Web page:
If there is one term in this book that you will hear more than any other in the halls of information technology, it is the term Web services. Computer magazines, Web sites, and other sources have many reasons to tout the benefits of this XML-based technology. It is simply a powerful and extensible way of moving datasets from one point to another in this cyber world we live in today.
Over the last few years, Web services have grown from being a concept the industry has simply kept its eye on, to a reality that is now planned for in quite a number of recurring IT projects. Web services are filling a need that has existed in the IT industry for some time now, and the major vendors of the world are literally rushing in with solutions that their customers can use to address this need.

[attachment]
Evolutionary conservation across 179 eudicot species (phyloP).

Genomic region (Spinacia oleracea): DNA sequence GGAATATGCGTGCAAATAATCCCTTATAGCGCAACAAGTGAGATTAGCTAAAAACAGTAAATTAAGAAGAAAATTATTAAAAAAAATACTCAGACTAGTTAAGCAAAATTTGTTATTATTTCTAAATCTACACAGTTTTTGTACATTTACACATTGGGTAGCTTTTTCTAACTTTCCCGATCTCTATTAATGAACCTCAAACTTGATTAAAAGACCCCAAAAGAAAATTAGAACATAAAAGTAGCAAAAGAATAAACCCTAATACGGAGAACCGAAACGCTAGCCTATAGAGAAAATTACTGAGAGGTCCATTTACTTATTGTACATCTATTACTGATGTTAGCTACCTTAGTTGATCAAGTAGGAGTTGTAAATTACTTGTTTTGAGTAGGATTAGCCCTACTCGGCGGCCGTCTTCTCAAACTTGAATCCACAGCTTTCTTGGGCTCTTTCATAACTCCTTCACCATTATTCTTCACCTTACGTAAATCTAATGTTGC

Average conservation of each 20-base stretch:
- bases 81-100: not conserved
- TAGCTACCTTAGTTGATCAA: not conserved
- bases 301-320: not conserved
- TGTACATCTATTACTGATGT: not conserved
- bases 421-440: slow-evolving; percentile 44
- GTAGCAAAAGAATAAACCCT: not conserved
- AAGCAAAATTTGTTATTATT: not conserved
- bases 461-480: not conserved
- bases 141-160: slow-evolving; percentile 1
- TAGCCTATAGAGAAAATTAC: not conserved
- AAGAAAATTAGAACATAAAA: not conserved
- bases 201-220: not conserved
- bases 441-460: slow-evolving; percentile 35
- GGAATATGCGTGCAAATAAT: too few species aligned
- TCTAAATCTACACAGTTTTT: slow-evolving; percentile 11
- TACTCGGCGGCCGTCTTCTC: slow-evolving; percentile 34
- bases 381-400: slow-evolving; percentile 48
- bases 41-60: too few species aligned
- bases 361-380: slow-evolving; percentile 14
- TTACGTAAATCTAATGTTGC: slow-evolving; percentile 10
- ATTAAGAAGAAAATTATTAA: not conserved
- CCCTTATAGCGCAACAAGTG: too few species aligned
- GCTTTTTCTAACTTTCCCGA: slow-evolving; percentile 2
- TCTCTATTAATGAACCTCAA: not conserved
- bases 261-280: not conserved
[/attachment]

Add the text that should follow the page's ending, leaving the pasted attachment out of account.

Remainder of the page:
This chapter looks at the Web services world (at least to the extent possible in the limited space this chapter offers), including how some of the major vendors of the world make it rather simple for you to build and consume Web services using their tools and technologies. After this chapter, the next few chapters include more discussion on SOAP, WSDL, and the WS-* specifications.
One of the first steps in understanding Web services and why so much hype surrounds them is to first understand the problems that they are meant to address. Ever since the industry has moved away from monolithic mainframe computers to the client/server model, users have been wondering how ...